Archive for January 31, 2020

I spend a lot of time in my van, driving from place to place, and one of the things I love to do is listen to podcasts. Among my favorites is Dan Miller’s 48 Days to the Work You Love. Now for the record, I have found work that I love, but Dan shares a lot of great principles that I am hoping to apply to the work that I do both in the arts and in the church. Well I was listening to some of his older episodes last week, when he mentioned a book that I would love to read. The problem was when I looked the title up online, there were several books with the same title, and I needed to know which one it was so I sent him an email. I added some words about how I have indeed found the work I love, but that I was still really being blessed by what he is doing, and he read my email on the Podcast. I was thrilled.

Later he shared another listener’s question. He asked for listeners to respond to what the listener said. Well it was so much in my wheelhouse that I had to respond. Here’s what I wrote.

Hi Dan,
Dave Weiss here from First of all thank you for reading my good news piece on your podcast last week. I was thrilled to hear you share it. I then listened with great interest to the young lady who wrote about glory to self versus glory to God and wanting to do a secular career but worrying that it won’t glorify God. I want to say for the record, that a lot of the art I do these days, is done in and for the church, but not all of it and I think God is not just okay with that, I think he is setting up the opportunities and He is glorified.

First of all, not all of the work I do in live paintings in churches is traditionally Christian. I do have a presentation called Pictures of Jesus, where I paint pictures of Jesus, but I have a piece on God’s creation in which I paint a giant bug. I have another presentation on imagination where I paint two versions of Edvard Munch’s the Scream, and a presentation I do on forgiveness featuring a piece I adapted from an idea I got while looking at a Pink Floyd album cover. In my presentation graphics, I love to use cartoons and other kinds of humorous illustration. The point is, the only way I can do what I do, is to constantly be working out new ideas with diverse subject matter.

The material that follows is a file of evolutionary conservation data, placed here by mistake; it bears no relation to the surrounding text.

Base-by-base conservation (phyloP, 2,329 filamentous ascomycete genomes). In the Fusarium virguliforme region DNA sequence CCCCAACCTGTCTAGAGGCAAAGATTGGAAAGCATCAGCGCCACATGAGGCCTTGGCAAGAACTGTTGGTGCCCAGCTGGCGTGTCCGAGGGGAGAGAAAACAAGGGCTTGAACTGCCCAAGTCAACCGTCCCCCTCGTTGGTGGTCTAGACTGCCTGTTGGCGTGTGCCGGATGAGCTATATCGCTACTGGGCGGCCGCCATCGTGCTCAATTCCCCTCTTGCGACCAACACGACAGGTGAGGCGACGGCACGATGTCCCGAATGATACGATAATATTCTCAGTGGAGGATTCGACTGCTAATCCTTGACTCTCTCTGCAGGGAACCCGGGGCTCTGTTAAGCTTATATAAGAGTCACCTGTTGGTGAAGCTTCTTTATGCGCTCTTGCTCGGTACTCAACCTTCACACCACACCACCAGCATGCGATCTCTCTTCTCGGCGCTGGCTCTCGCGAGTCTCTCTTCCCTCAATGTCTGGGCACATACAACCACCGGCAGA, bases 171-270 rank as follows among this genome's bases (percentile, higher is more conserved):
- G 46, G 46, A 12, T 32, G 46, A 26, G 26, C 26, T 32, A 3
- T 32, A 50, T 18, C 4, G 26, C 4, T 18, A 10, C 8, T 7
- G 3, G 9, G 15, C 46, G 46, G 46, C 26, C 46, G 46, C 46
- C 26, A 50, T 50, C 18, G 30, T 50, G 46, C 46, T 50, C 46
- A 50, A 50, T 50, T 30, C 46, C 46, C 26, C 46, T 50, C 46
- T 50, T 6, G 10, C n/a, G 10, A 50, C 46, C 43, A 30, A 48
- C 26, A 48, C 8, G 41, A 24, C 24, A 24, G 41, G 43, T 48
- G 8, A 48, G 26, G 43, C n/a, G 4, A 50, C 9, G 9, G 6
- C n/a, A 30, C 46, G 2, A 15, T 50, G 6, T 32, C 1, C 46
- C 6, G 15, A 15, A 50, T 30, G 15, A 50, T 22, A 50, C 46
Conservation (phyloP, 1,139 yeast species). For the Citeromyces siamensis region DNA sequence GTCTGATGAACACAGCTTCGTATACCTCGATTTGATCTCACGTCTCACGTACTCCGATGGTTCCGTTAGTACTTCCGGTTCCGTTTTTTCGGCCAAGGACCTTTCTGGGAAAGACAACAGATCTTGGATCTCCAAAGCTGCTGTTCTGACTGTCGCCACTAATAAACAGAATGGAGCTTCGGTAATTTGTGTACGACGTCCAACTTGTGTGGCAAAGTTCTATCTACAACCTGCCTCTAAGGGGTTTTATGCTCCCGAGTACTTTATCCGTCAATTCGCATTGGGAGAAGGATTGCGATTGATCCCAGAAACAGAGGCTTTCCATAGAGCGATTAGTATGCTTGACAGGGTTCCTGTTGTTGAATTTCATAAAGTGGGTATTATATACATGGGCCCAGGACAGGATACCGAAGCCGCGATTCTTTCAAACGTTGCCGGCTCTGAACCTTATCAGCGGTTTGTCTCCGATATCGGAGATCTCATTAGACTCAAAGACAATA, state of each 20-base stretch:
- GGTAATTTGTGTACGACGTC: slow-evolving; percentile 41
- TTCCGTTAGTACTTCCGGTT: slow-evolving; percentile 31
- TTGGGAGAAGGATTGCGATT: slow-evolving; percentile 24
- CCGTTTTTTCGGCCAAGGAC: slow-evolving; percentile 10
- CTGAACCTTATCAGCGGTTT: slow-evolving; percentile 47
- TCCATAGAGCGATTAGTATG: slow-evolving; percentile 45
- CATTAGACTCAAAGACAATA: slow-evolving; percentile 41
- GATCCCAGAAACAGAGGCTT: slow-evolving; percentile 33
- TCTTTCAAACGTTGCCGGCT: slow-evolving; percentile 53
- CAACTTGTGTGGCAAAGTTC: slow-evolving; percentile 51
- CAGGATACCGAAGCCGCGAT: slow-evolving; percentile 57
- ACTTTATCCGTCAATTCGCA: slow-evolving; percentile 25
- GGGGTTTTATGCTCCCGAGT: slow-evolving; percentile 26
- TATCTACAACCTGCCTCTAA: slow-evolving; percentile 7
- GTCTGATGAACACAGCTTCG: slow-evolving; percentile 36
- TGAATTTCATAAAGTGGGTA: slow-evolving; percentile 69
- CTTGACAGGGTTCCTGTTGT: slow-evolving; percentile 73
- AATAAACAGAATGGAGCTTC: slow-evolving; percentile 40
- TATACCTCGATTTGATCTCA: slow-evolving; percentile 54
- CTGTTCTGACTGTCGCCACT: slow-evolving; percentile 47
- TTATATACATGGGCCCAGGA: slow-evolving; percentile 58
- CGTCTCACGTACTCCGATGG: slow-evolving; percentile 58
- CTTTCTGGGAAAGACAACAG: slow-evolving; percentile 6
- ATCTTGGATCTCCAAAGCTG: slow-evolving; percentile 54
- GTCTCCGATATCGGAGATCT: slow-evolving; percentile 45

Secondly, I don’t just work in the church. Part of our calling as Christians is to share our faith with those outside the church. As such I want to do work that allows me to speak to the arts community. My earliest artistic influences were the guys who did the wild creatures driving wild cars, like Ed “Big Daddy” Roth and I still love to do that kind of work. I love cartooning, pop art and what they call “low brow art,” and one of the things I love to do is to share that work online both on my site, Beware of Artists and on various Facebook groups as well as in Zazzle shops and I would love if that became a way to generate passive income eventually, and I make some efforts toward that end, but for now, my main purpose is just to open the door to building relationships with other artists and enthusiasts and just generally getting to know people.

From time to time I will enter into monthly challenges where they give a prompt each day for a month and I create a new piece each day. They frequently create opportunities for conversation. Last year, one of these challenges opened the door for me to share a video message with a group of youth in Croatia. When I was focused on making art a career, I ended up very frustrated at times. Now, even though I am called to ministry, I know part of that ministry is using my gifts in any opportunity God provides, whether that’s “secular” or “Christian.” I would direct the young lady to three passages 1 Peter 4:10 which says “Each one should use WHATEVER gifts he has received to serve others, faithfully administering God’s grace in it’s various forms.” Ephesians 5:15 and 16 “15 Be very careful, then, how you live—not as unwise but as wise, 16 making the most of EVERY opportunity, because the days are evil.”and finally Proverbs 22:29 “Do you see someone skilled in their work? They will serve before kings; they will not serve before officials of low rank.” God is not just the God of the church, He is God of all. He can be glorified in anything He calls us to do, whether it is in the church, the marketplace or both. In closing I would remind her of the words of St. Irenaeus, who said “The glory of God is man fully alive.” All true gifts come from God, we need to put them to use and trust God to do what He will in them.

God bless and thanks again,
Dave Weiss